Stages

Review: Steep Theatre’s First Love Is the Revolution Gives Us a Different Skew on Love

Jordan Arredondo and Isa Arciniegas as Basti and Rdeca. Photo by Gregg Gilman.

Heartbreaking and hilarious. Both at the same time. First Love Is the Revolution at Steep Theatre is a classic romance where two young people break from their warring families to be together. But it isn’t Romeo and Juliet or Eloise and Abelard. It’s interspecies love between a young human and a red fox.

Rita Kalnejais’ play, which premiered in London in 2015, is a gorgeous display of animal choreography, directed by Devon de Mayo. As I watched this zoo-rama of animals scuffle among themselves and fight their antagonists, both animal and humans, I was smitten with the energy and genius of their movements. But despite the charm of the animals (there’s an adorable cameo by two chickens and a four-star performance by a snarling and chained-up guard dog), this is a serious story with much to say about love and violence.

The heart of the story is Cochineal, Mother Fox (Lucy Carapetyan) and her three always-hungry and flea-scratching cubs: Rdeca (Isa Arciniegas), Gustina (Jin Park) and Thoreau (Curtis Edward Jackson). They lost their father recently in a car accident; he was run over as he was foraging for a corndog on the road.

Mama Fox brings in a wimpy, bedraggled mole named Gregor (Alex Gillmor). Rdeca is to practice on him; she’s old enough to learn killing now, as her two siblings have done. “He tastes nasty,” Rdeca says, after biting him in the neck. “We won’t eat him,” says Cochineal. “Moles are just for practice.” But Rdeca isn’t finished. She has to bury the mole. “We bury our dead. Always. It’s fox law,” says Cochineal.

The foxes wear costumes of jeans, tights, tshirts, vests and hoodies, splotched with fox colors. Their ears are pointed hair sculptures. Their den is a display of overturned grocery carts, junk and fox graffiti (including a poster for a concert by Amy Winemouse). But when the cubs (or kits) snuggle together to sleep, you will be reminded of human kids you have seen curl up for a nap.

And thus, the playwright and director create sympathy for a fox family. But this isn’t anthropomorphism in a cutesy Disney sense. Don’t bring the kids to this show. (In fact, there’s a scene of interspecies lovemaking that might offend the sensitive, although it’s handled discreetly.)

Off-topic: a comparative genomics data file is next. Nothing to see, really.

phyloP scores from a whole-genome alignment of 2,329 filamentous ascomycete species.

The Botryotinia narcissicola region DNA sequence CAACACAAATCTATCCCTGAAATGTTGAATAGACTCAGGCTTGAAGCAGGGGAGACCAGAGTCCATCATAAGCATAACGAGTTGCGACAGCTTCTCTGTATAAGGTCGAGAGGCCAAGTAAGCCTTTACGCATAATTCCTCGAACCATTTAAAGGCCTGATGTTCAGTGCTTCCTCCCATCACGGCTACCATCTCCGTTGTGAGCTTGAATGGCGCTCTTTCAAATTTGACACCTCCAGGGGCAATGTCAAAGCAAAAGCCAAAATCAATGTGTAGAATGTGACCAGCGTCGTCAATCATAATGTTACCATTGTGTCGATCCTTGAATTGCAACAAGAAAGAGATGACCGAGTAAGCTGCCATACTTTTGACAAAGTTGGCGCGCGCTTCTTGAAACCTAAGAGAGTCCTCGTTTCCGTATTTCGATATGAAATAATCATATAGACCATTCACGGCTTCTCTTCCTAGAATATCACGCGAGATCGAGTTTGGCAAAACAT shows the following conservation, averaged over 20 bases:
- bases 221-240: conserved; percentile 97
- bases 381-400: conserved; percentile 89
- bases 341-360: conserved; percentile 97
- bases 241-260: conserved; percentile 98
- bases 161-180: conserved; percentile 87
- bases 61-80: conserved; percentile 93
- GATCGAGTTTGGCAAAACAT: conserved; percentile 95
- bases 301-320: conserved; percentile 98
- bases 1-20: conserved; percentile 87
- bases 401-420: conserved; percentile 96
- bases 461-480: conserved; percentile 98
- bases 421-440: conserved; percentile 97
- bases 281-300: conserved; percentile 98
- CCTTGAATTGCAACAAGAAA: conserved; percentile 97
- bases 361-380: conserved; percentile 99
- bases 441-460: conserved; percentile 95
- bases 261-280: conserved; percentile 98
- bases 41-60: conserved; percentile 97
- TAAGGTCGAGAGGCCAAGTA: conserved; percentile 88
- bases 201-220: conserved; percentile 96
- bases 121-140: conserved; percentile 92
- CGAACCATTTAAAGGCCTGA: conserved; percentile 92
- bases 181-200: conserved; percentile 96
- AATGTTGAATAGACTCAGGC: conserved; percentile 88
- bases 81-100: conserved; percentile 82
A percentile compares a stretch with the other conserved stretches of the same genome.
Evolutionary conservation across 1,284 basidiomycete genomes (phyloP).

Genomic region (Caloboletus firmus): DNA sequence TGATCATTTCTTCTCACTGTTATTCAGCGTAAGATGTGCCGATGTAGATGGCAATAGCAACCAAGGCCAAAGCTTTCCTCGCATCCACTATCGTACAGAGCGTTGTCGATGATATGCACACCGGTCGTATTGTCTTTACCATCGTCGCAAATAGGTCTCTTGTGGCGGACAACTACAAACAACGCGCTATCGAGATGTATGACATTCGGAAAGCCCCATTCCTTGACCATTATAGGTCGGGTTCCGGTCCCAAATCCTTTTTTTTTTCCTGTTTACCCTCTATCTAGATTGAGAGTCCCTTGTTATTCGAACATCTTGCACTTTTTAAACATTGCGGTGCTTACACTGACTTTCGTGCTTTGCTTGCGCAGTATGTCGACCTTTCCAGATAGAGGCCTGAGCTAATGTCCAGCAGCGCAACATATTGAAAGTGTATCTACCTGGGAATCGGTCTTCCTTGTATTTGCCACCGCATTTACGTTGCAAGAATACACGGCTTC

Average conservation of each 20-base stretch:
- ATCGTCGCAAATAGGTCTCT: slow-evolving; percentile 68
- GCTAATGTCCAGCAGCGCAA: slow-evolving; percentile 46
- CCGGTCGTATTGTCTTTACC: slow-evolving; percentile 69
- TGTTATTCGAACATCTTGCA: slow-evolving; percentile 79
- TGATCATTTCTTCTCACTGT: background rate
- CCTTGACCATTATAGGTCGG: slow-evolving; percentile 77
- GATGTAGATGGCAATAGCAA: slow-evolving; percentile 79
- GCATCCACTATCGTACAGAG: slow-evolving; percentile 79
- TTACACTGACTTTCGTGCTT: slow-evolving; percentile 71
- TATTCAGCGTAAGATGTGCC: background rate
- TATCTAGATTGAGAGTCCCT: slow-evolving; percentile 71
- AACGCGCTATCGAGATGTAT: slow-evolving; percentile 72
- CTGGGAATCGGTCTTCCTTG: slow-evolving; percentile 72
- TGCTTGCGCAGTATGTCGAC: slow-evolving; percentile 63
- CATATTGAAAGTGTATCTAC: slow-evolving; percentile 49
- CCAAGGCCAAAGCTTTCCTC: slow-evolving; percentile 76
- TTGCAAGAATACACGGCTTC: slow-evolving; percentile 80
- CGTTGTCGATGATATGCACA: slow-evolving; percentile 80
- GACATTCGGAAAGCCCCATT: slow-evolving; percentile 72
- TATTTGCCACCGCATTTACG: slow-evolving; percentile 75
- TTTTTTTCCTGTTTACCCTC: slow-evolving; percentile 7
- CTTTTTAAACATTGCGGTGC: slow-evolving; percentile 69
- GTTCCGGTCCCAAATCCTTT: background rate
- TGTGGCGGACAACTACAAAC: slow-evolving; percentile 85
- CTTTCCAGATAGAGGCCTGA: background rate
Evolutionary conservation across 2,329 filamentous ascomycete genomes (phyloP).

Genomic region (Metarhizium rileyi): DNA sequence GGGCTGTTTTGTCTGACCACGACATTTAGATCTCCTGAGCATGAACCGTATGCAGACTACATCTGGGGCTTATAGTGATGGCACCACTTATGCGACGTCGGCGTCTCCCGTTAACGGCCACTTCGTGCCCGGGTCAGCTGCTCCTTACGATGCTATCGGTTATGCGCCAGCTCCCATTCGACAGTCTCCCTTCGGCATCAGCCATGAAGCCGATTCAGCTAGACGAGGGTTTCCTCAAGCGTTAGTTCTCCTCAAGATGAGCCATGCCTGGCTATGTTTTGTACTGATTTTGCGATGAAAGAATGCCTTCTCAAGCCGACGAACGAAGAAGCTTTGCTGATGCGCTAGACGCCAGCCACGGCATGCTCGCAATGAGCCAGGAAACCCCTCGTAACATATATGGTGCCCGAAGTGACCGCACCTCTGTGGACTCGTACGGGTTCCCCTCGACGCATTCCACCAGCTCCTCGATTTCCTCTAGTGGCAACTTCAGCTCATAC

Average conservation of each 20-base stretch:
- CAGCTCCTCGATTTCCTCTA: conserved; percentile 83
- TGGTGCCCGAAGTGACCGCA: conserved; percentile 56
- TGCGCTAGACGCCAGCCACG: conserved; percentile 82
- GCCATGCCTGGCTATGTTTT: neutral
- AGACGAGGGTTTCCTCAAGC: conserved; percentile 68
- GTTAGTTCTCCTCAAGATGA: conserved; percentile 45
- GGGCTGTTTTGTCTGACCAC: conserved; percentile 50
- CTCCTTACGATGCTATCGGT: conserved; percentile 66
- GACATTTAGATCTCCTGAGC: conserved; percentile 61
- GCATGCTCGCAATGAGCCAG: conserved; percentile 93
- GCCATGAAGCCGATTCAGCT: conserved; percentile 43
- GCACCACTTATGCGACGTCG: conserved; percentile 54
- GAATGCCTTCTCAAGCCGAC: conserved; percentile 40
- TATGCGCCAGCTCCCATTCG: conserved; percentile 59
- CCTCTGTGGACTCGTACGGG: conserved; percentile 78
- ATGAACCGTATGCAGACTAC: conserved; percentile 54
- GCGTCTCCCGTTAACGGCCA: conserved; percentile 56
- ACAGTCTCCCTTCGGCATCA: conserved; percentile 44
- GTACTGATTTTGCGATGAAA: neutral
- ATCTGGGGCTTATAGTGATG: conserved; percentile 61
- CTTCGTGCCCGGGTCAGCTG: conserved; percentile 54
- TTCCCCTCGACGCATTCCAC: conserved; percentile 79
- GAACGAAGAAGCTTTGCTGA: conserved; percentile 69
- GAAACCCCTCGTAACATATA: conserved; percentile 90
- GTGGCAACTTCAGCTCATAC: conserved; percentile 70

Lucy Carapetyan as Cochineal. Photo by Gregg Gilman.

The main human is 14-year-old Basti (short for Sebastian, played by Jordan Arredondo). His father is Simon (Jose Nateras). They’re lost their mother and wife, because “she’s been sad lately,” Basti says. One night, Basti goes hunting for a fox so he can make his mother a fur stole. And kismet. He traps and meets Rdeca, out scouting for prey. They find they can communicate and begin learning about each other. But neither Simon nor Cochineal approve of this budding relationship. “Did it speak fox?” Cochineal asks, and warns “Never accept food from humans. Never.”

Simon is having trouble being a good father and connecting with his son, trying to do it through sports at first. But he does make a tentative connection with Gemma (Destini Huston), the upstairs neighbor, who “loves foxes.”

And then there are the chickens—Bailey and Quentin—played with perfection by Carpetyan and Gillmor. Movement, gesture, sounds and costumes. Of course, in this kill-or-be-killed kingdom, the chickens don’t have much of a chance. Sadly.

Another excellent performance is Jackson’s as Rovis, an Alsatian shepherd, who happens to be guarding… something. He’s ferocious and brutal. I remembered the last time I saw Jackson on stage: As a quiet and thoughtful writer, William Inge, in The Gentleman Caller at Raven Theatre. Jackson definitely shows the range of his acting chops with these two roles.

Both Arredondo and Arciniegas inhabit their roles intelligently. And Lucy Carapetyan will tear your heart out as the mother fox, trying to keep her cubs safe and fed.

De Mayo’s direction is superb as she treats this story with tenderness. The choreographed movement, even in the lethal scenes, is meaningful. And Mieka van der Ploeg’s costumes work brilliantly as part of the plot. When a creature is killed, its shirt or jacket is pulled off and we see the lining is blood red.

The ending gets us thinking about what the playwright’s intentions might be. Kalnejais gives us no real clue—in her dialogue with dramaturg Sarah Slight published in the playbill or in any interviews with her that I have read. She does say (in the video interview posted below) that she is interested is how we dehumanize each other and use that as an excuse for violence.

Kalnejais is an Australian native now based in London. Her other plays include Babyteeth and This Beautiful Future. She also writes screenplays, short stories and essays. The theater brought Kalnejais to Chicago to work with the Steep team on changes in the script for American English and for this audience. In this interview, she talks about First Love Is the Revolution.

First Love Is the Revolution runs 90 minutes with no intermission and has been extended through June 8 at Steep Theatre, 1115 W. Berwyn Ave., next door to the Berwyn Red Line station. Tickets are available at two prices: general admission $27 and reserved seats $38; $10 access tickets are available for students and artists.

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